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-   -   No write permission on folder even though samba.conf says otherwise (http://www.linuxquestions.org/questions/linux-networking-3/no-write-permission-on-folder-even-though-samba-conf-says-otherwise-936274/)

gtrrockz84 03-24-2012 09:35 PM

No write permission on folder even though samba.conf says otherwise
 
Hi,
I created a folder and made it read only. Then i said write list = me. When i log into the ubuntu/samba server with my credentials i still see the folder as read only. i dont understand. i expect me to be able to write but every one inlcuding me is read only :(.

i make changes to samba files using swat.

Not sure why the write list is not working. Please help. Thanks

amenditman 03-24-2012 10:42 PM

I believe you are seeing a conflict between the linux native file permissions, which you set up as read only, and Samba.

If you change the file permissions, to allow you to read and write, then Samba will allow you to write.
The permissions are limited first by the linux native set up then samba can restrict or allow those permissions.

gtrrockz84 03-25-2012 09:01 AM

Thanks for your reply. So in effect samba permissions are meaningless? Because if I put rwx in linux no matter what setting I put in Samba its going to be rwx always? I'm just trying to understand. Also saying linux native you mean chmod right? Thanks a lot for your help!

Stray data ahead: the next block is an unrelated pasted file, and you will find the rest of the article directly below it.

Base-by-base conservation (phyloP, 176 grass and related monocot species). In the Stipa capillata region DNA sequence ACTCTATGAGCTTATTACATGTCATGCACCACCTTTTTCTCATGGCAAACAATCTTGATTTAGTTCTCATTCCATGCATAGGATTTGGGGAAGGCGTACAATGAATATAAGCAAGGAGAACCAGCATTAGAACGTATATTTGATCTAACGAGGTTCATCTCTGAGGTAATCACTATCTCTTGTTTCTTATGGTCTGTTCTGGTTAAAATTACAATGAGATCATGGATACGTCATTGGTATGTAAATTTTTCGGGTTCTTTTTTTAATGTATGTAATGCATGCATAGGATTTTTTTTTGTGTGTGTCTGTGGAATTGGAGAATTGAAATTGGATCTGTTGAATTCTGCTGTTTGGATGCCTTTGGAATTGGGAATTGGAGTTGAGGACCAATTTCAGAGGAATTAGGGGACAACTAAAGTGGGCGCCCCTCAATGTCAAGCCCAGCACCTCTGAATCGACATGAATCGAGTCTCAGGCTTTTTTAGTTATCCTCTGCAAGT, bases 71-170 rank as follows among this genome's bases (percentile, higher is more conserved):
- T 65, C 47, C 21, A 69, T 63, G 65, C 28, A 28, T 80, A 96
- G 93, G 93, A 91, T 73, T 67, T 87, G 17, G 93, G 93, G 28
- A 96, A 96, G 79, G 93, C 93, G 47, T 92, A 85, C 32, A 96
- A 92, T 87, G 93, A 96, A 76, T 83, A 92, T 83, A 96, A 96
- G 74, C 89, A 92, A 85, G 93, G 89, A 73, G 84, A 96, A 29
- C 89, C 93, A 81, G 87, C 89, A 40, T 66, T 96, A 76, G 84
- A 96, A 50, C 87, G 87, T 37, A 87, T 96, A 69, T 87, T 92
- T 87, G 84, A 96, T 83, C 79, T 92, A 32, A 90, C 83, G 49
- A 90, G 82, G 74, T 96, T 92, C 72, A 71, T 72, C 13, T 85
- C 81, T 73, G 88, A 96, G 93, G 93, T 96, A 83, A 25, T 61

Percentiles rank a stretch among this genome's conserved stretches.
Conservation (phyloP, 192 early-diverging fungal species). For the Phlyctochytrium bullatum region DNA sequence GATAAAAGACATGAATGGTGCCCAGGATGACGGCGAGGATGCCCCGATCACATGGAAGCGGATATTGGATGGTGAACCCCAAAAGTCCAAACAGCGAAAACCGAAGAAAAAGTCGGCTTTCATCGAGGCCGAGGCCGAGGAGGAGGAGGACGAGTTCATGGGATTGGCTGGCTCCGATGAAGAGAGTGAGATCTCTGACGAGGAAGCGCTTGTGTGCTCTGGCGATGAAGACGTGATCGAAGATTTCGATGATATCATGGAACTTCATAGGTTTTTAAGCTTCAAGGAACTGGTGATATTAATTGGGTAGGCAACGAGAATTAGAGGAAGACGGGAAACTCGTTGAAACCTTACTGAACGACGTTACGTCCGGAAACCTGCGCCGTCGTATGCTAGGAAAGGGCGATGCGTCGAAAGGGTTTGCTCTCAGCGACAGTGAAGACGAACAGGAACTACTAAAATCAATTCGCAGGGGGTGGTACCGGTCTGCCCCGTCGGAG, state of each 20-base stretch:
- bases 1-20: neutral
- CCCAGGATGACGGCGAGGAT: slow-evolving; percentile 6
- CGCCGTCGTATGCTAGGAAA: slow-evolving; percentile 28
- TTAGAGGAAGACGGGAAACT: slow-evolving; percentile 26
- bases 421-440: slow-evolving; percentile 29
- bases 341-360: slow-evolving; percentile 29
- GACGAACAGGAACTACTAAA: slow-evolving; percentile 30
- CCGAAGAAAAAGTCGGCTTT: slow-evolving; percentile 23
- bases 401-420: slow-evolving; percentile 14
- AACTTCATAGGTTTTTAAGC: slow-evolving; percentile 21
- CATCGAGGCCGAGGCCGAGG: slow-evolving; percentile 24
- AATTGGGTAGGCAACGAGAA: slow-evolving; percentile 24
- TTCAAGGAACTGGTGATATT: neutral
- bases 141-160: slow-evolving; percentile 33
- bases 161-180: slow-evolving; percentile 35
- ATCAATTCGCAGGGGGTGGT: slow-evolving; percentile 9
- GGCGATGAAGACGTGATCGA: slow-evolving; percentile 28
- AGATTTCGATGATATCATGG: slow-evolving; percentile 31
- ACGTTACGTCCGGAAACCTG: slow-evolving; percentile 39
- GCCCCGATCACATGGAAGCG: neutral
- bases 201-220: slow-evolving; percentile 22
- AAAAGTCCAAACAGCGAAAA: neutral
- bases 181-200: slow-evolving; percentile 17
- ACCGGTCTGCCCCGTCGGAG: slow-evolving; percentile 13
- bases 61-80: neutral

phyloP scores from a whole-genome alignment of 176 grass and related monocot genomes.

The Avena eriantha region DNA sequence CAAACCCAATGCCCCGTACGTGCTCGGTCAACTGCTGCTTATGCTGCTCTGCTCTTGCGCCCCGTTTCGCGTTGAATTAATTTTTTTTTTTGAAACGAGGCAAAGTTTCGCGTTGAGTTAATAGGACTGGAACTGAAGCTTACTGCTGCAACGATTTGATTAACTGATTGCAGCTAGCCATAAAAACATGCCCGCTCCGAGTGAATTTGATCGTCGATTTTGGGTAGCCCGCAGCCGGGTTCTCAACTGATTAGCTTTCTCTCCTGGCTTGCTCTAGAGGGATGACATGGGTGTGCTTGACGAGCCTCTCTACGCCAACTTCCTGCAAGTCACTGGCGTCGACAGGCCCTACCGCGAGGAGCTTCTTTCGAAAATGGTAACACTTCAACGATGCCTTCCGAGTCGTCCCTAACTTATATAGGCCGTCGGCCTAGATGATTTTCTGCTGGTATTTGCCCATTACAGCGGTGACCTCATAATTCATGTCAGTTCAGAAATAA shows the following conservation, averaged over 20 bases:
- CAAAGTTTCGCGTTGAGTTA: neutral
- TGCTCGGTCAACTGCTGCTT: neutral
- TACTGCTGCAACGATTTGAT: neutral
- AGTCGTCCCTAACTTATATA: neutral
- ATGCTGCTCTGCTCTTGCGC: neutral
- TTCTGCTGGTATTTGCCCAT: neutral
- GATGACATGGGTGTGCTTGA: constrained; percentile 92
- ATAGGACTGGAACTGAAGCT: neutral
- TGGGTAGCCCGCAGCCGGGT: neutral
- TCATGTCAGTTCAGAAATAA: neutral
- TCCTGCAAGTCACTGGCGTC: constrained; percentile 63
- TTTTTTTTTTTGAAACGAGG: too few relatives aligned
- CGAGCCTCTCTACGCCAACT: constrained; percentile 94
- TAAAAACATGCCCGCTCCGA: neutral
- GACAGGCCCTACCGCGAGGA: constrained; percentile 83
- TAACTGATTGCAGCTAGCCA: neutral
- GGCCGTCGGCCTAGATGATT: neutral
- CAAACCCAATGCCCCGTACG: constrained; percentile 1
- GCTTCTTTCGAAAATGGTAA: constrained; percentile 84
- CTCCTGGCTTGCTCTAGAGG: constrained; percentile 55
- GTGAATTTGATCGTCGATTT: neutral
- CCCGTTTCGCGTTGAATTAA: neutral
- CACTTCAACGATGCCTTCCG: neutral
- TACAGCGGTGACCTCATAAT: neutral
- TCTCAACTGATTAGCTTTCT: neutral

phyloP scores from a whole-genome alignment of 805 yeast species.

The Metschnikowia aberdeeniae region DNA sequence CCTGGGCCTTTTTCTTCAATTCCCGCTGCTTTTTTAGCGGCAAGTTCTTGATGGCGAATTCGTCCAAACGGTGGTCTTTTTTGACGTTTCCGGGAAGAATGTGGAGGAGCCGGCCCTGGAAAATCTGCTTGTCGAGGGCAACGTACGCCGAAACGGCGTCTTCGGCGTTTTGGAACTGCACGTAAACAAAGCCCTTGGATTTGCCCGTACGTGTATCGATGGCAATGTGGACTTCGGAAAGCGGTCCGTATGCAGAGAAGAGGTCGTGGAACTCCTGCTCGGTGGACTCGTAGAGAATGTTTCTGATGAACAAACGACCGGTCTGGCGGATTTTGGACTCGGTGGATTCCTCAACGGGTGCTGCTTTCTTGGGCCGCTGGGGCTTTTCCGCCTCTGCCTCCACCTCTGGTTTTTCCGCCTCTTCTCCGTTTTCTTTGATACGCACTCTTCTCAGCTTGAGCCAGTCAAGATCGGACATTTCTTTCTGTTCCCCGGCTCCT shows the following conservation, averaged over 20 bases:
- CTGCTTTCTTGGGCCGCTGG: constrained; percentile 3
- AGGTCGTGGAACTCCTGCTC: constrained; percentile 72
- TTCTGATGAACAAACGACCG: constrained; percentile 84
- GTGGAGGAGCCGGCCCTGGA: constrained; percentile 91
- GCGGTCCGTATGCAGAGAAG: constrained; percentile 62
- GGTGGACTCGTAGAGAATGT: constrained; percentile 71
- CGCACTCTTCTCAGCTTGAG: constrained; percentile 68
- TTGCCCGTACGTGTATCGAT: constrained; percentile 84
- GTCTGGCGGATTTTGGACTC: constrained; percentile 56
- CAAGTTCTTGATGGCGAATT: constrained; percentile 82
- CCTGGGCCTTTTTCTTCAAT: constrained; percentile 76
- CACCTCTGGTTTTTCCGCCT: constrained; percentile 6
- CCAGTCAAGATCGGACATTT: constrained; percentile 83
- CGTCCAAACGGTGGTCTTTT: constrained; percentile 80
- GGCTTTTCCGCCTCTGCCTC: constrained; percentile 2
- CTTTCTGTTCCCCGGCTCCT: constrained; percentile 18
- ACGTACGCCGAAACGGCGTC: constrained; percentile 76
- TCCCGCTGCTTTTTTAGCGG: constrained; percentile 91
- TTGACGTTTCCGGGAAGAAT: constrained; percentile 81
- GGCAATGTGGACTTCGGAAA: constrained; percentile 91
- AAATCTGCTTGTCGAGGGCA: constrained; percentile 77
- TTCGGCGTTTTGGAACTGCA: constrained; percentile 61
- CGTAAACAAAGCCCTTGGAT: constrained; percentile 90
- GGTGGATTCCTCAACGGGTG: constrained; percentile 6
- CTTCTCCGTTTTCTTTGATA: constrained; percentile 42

amenditman 03-25-2012 11:06 PM

If you put rwx in Linux, that is the max that Samba could grant (you could use Samba to restrict it). But if you put r-- in Linux, Samba cannot grant anything more than that no matter what you set up in your config.

Yes, by Linux native file permissions I mean the umask and chmod settings.

gtrrockz84 03-26-2012 08:58 AM

Sweet. It worked perfectly. Thanks a lot for your help! So I think its best to give rwx to everyone in linux and then just restrict it using samba. Thanks :)

amenditman 03-27-2012 12:02 AM

The Unix security philosophy, which Linux follows, is to give the minimum permissions possible and have the user able to do the job.

As a blanket statement,
Quote:

So I think its best to give rwx to everyone in linux and then just restrict it using samba.
is asking for trouble and is poor security practice.

WizadNoNext 03-30-2012 12:01 PM

Samba permissions are on top of Linux permissions, but Linux permissions could limit Samba. Samba cannot limit Linux permissions, but setting read-only in Samba on folder with write permissions, would restrict permissions for Samba alone! Samba admin can write everywhere, where root can write, so even, if it do not have any write permissions, Samba admin still can write there, but in case of new files, they would with root owner, which for sure nobody likes.


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